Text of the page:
Mary Kantrantzou at LFW

I remember a couple of years back when I decided to play around with my own creations- mini dresses and coats, all with different motifs and patters. In those creations, I put in repetitions of certain objects so they created a pattern- pasta shells round the edges, flower ‘stamps’ all over the sleeves. Back then it was just playing around and experimenting with different effects, but it seems than now it is a formula for a successful collection!

This is certainly the case with Mary Kantrantzou, whose beautiful silk dresses had household kitchen items from Lesange emblazoned into the patterns. With her previous collections, the designer had not strayed away from brights, and with this A/W collection she did not been to the ‘all-black’ rule- once again, there was grass green, yellow, red and blue. With spoons surrounding the cuffs, is this a complete different fashion style? Based on images customized in Photoshop, then printed repeatedly onto the best quality fabrics, Mary Kantrantzou has managed to join the ranks of designers like Peter Pilotto and Marc Jacobs. The designers of this year managed to combine the fun of fashion by print and the elegance with their choice of high quality materials.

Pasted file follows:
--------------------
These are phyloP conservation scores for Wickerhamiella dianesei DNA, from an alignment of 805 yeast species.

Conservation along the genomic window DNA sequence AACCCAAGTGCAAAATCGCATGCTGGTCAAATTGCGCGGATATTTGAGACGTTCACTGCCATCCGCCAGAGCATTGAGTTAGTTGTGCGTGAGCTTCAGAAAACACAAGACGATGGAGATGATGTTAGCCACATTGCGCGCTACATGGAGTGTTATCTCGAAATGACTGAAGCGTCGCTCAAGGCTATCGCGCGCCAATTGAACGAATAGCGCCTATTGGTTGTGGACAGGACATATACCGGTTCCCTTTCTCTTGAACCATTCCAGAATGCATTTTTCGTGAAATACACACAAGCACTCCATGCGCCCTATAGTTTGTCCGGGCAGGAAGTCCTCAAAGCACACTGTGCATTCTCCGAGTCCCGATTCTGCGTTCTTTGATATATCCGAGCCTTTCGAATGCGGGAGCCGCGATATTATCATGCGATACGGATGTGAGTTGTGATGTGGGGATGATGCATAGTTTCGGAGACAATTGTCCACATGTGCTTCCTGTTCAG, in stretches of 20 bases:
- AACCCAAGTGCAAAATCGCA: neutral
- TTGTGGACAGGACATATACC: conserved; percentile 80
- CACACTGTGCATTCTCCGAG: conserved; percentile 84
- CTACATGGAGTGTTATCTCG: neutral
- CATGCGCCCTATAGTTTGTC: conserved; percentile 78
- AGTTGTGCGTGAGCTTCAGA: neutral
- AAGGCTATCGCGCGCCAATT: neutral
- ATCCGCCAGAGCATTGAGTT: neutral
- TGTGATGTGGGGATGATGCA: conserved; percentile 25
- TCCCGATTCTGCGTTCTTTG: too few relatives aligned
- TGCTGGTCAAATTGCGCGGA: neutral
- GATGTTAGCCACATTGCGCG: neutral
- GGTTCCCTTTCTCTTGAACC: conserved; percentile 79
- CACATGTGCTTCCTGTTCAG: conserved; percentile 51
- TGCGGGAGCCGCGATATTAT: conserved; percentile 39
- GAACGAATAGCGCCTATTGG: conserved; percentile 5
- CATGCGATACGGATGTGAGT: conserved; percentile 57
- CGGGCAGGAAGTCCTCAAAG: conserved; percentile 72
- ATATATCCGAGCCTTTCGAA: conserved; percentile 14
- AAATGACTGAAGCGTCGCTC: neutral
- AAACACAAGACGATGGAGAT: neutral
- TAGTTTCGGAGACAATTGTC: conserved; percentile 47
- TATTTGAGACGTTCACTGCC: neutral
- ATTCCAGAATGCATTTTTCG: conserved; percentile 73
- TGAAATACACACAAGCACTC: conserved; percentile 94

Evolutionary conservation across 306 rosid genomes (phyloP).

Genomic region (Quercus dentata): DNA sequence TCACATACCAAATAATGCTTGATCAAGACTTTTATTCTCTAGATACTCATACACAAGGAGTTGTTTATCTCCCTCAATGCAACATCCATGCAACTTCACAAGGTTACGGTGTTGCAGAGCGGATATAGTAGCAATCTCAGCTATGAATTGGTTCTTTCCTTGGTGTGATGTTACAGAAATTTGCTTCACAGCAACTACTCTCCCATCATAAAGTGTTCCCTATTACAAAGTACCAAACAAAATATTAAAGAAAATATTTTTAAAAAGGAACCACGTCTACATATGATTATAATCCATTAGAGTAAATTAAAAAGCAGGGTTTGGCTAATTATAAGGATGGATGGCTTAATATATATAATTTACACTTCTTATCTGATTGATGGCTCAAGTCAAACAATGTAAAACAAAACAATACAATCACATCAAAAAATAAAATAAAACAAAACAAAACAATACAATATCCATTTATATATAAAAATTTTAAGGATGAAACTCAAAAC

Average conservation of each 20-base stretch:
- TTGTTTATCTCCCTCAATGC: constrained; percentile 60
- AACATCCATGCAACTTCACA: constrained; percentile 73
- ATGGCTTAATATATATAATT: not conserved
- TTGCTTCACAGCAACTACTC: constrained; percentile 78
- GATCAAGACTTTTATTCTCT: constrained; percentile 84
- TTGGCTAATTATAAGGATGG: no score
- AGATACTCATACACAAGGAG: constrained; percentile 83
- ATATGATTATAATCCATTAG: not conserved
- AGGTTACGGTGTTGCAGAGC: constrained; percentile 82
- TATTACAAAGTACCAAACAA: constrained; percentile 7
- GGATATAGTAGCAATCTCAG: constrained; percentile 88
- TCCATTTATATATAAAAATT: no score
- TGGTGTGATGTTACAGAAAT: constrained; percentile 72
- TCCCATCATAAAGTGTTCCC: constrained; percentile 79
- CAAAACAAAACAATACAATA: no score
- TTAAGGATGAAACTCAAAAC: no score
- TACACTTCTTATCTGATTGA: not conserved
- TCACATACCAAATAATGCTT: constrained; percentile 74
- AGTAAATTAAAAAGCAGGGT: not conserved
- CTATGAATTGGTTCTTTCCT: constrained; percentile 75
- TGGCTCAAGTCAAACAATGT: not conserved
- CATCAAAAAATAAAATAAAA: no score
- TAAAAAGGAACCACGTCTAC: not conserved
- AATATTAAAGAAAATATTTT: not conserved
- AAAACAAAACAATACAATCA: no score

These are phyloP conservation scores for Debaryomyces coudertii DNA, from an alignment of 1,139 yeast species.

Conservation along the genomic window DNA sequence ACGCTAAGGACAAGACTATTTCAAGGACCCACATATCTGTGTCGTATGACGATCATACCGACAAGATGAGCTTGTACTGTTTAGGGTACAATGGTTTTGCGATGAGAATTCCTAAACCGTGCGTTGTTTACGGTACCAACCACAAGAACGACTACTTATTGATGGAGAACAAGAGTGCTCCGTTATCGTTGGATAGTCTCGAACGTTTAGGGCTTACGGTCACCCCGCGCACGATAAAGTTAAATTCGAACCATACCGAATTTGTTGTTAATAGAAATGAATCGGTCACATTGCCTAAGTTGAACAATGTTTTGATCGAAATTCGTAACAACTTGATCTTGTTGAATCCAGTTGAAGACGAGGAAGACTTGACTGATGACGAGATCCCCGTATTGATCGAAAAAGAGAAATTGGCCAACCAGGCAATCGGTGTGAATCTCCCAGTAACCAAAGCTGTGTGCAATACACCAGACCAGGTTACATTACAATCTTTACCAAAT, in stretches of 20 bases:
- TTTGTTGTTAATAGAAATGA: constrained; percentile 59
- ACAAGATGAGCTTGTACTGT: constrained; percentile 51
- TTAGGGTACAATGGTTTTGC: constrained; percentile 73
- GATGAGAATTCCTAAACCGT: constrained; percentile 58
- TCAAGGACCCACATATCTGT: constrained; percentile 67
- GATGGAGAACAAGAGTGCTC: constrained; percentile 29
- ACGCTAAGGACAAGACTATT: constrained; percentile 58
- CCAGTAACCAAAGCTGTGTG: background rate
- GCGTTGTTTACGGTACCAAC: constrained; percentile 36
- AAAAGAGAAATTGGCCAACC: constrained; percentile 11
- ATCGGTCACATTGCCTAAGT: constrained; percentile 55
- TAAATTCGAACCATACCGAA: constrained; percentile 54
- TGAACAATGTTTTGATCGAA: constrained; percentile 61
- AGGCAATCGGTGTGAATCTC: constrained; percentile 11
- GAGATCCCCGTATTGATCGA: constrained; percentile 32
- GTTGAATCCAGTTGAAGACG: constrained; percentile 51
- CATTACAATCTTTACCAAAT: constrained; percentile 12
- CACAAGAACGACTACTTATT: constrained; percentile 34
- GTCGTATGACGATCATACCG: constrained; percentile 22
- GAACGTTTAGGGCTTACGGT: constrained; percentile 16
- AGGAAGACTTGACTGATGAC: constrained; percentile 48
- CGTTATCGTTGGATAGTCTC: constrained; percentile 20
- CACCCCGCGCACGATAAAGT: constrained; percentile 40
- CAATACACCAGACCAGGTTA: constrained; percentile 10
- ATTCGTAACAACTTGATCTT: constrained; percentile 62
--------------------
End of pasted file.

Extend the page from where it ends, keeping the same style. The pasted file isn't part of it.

This collection was described by the designer to be mainly composed of waves- she mixes architectural high necks with flowing skirts and peplums on long skirts for contrast. Mixing formal dresses with wild ruffle waves of material on the back allows for a freedom of movement which is usually not seen it the more structures pieces, yet in this case it works very well. Mary Kantrantzou is very focused around the shapes that the objects in the pattern create- whether they outline the waist, focus solely on the breast area or create illusion effects on the silhouette. Another point with her collection is that there is no limitation to just one or two shapes or lengths- there are very different designs, allowing the viewers to choose for themselves if they prefer a lighter, more youthful piece or something structured and strong. With this seasons designs, she has also gone into trousers- in beautifully saturated colors of gold and white, which has worked out very well in some of the more casual pieces, paired with a similarly printed jacket or with a thick knit sweater in autumnal hues.

This is also a different side to her creations- truly showing that to be a designer, you need to evolve, not just stay with one aesthetic. Her similarly patterned knits were not as adventurous in the patterns, but a work of art visually- with monochrome sleeves and a patterned body, they incorporated a strict elegance into a comfortable knit. This is surely something to point out to the critics who might have questioned her choice of materials for previous collections.

As a true graduate of Central Saint Martins, her experimentations with pattern didn’t solely stay two dimensional. One of short designs in pink and yellow had a skirt made of yellow pencils, formed into an illusional curve. The cuts are very clear- there is nothing to obstruct the quality of the print, making the creations both modern and artistic. When someone would have told you that in the future, it would be spoons, watches, mazes, guitars and typewriters which appeared on the most highly regarded designers, would you have believed them…?


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